The world has encountered a series of earthquakes of high magnitudes. The devastating 7.0 earthquake hitting Haiti in January 2010 and took away more than 200,000 precious lives, the massive 8.2 magnitude earthquake in Fiji in August, the 7.5 earthquake in Indonesia in September, and a 7.9 magnitude earthquake in Fiji during September, all make us shudder.
How Does an Earthquake Occur?
This strong lithosphere is further broken down into plates called tectonic plates. Thus, the earth's crust is not actually one solid layer, instead is like a puzzle, with pieces coming together to form one big picture.
The size of these puzzle pieces or plates can vary from a few hundred to thousands of kilometers, while their thickness may vary from less than 15 km to 200 km. When these plates underline the oceans, they are termed as oceanic plates, whereas, when they underline the continents, they are referred to as continental plates.
There are three main tectonic movements: extensional, transform, and compressional, all of which result in different types of earthquakes. The movements of these plates is usually very slow, usually the same speed our fingernails grow! It's when these plates collide against each other, that rock layers are forced upwards in the form of mountains.
When these plates move away from one another, lava from the mantle fills the gap and forms a new crust. These plates also converge over a period of thousand years by slowly positioning them one beneath the other.
Science Behind Earthquakes
Earthquakes occur at the edges of the plates, and more commonly at the edges of large plates. The plate boundaries mostly lie beneath the oceans and cannot be seen.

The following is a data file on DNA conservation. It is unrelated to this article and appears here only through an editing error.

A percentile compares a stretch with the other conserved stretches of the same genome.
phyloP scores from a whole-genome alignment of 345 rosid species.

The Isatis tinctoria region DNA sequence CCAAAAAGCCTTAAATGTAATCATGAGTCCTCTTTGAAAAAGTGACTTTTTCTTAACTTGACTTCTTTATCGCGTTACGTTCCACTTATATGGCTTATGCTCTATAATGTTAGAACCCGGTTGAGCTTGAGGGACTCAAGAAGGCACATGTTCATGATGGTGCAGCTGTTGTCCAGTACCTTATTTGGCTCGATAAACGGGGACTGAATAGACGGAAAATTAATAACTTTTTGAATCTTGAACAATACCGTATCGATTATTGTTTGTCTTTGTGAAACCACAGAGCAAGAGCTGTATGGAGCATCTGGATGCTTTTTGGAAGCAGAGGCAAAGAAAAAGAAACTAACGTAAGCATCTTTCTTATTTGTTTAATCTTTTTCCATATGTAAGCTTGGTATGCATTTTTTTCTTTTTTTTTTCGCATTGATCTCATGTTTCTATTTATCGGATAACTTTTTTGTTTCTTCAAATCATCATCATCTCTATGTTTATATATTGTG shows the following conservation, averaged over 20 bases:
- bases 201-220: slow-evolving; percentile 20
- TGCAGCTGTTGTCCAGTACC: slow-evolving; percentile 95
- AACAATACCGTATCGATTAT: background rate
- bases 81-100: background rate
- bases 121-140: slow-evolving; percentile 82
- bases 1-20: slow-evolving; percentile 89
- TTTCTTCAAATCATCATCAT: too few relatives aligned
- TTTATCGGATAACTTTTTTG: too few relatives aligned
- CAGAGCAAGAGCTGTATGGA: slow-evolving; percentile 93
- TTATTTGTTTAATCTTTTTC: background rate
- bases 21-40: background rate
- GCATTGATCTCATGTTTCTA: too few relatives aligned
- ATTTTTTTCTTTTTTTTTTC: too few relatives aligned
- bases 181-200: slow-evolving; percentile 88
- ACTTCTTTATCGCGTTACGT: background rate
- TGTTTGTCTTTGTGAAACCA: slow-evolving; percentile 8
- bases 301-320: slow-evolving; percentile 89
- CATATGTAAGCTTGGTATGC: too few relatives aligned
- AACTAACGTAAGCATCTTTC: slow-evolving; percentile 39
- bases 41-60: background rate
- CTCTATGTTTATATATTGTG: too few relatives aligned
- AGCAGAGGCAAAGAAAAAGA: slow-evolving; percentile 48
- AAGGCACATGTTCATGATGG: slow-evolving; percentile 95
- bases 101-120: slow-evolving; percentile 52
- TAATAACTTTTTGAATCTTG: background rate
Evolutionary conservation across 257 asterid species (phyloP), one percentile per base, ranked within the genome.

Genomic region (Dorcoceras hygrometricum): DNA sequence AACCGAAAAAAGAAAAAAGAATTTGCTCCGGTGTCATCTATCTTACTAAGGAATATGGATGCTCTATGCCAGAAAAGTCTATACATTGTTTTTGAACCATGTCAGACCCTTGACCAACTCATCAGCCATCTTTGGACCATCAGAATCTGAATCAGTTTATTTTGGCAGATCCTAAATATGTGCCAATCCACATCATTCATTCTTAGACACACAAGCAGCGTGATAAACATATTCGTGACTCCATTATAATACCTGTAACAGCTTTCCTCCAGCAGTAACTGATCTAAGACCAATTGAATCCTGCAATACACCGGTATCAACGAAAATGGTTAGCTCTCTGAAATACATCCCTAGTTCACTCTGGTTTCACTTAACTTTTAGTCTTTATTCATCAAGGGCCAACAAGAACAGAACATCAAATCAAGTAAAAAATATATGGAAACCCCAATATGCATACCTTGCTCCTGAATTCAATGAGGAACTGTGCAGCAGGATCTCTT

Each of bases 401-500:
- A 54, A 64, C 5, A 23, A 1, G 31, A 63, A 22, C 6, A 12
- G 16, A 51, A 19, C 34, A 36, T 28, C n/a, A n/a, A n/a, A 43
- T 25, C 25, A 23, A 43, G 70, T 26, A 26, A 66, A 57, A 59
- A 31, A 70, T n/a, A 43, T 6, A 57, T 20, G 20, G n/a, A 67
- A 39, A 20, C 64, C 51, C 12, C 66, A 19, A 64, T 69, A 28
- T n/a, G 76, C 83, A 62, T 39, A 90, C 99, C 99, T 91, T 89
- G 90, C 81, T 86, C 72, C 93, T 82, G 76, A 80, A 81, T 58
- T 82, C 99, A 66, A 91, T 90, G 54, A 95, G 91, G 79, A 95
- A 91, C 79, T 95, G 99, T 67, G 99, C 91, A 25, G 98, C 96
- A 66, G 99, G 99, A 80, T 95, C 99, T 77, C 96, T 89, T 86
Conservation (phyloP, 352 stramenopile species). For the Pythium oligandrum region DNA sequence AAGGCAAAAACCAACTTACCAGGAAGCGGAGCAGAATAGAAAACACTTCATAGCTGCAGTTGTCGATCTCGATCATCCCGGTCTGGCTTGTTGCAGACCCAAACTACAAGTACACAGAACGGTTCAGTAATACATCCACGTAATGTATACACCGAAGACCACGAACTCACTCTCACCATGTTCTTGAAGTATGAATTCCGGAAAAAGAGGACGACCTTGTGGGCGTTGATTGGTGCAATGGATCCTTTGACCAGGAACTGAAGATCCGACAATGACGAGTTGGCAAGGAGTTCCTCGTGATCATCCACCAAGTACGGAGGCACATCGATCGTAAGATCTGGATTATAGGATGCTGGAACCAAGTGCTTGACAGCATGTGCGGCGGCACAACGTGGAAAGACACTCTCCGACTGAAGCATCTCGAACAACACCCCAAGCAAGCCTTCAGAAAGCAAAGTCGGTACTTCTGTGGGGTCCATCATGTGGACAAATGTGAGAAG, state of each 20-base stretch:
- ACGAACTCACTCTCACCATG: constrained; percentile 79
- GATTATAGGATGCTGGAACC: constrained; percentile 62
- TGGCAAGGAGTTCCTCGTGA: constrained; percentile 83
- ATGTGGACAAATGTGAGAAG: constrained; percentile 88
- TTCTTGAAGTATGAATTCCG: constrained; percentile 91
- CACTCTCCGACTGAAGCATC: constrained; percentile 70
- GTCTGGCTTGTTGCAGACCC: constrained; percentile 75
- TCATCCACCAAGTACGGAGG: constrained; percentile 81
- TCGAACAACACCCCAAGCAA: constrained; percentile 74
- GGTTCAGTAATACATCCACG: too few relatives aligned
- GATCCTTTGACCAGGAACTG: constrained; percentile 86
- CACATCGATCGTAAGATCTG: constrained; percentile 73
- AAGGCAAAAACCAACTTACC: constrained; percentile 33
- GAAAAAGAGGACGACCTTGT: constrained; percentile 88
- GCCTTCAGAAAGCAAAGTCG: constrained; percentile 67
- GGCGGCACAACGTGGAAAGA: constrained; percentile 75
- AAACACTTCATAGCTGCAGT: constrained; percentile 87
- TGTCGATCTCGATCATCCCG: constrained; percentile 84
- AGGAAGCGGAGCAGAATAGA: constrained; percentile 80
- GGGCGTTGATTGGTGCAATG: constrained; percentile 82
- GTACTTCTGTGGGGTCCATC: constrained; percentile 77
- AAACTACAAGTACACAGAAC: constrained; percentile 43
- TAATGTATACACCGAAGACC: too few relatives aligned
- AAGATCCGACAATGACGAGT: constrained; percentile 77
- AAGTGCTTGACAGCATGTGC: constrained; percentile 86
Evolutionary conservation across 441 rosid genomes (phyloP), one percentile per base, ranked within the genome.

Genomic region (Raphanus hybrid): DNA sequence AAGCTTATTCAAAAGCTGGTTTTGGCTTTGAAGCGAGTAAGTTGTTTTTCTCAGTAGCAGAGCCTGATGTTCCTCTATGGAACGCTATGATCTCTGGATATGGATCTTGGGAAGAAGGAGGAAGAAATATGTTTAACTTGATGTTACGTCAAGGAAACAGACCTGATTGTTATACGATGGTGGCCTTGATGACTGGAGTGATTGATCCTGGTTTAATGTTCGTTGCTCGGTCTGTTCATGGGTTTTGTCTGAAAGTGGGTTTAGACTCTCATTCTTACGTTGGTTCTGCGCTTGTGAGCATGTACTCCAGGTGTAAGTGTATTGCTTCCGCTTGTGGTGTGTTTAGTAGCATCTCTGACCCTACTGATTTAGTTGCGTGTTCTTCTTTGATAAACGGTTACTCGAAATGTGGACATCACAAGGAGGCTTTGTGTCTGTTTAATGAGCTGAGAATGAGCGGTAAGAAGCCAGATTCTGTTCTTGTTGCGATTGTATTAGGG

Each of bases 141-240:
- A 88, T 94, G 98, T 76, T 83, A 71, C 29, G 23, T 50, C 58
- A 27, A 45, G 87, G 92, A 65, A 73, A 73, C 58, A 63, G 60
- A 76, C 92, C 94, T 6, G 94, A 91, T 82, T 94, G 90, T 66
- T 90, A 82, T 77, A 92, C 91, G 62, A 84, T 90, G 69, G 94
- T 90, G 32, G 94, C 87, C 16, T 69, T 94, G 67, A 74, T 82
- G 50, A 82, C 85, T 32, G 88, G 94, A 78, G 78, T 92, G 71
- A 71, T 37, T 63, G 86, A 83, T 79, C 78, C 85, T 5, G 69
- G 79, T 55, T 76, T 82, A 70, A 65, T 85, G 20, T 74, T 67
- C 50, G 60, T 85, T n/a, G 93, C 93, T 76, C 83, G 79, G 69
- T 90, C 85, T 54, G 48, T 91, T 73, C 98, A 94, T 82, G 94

However, their boundaries can be mapped accurately from outer space, via measurements from GEOSAT satellites. Earthquakes happen when these plates move under, slide past one another, or collide into one another.
Since the edges of these plates are rough, the sliding process is not very smooth. As the plates slide past one another, parts of the plate get stuck, while the rest continues moving. So, one portion of the plate clings on to opposing portion of the other plate, while the rest of the plate gradually moves forward.
Potential energy keeps building up in the locked or stuck portion of the plates. When the unstuck part of the plate has moved far enough, the force exerted by it pulls the stuck regions apart. This ripping of the stuck part of opposing plates results in release of oodles of potential energy, that was stored for the sliding movement.
As the ripples of these waves move, they shake our earth and quaking of the earth takes place. There are two kinds of waves that radiate through the earth during an earthquake, one called the Rayleigh waves which move with a rolling, up and down motion, while the other is called love waves, which cause the ground to twist from side to side.
They are responsible for quaking, cracking of the earth's crust, crumbling of buildings, etc. Depending on the amount of energy released in the form of these waves, the earthquake's magnitude varies. They're also triggered by volcanic eruptions wherein, molten magma under the earth's crust exert enormous pressure, releasing it through openings in the plates.
There is a lot of research being conducted by scientists in the field of earthquake forecasting, so as to minimize the amount of devastation caused by it. Intimating people before an earthquake and evacuating the area would help save millions of lives.
However, despite all the decades of efforts scientists have not been able to predict earthquakes, so, the best thing to do as of today is to update yourself about earthquake management.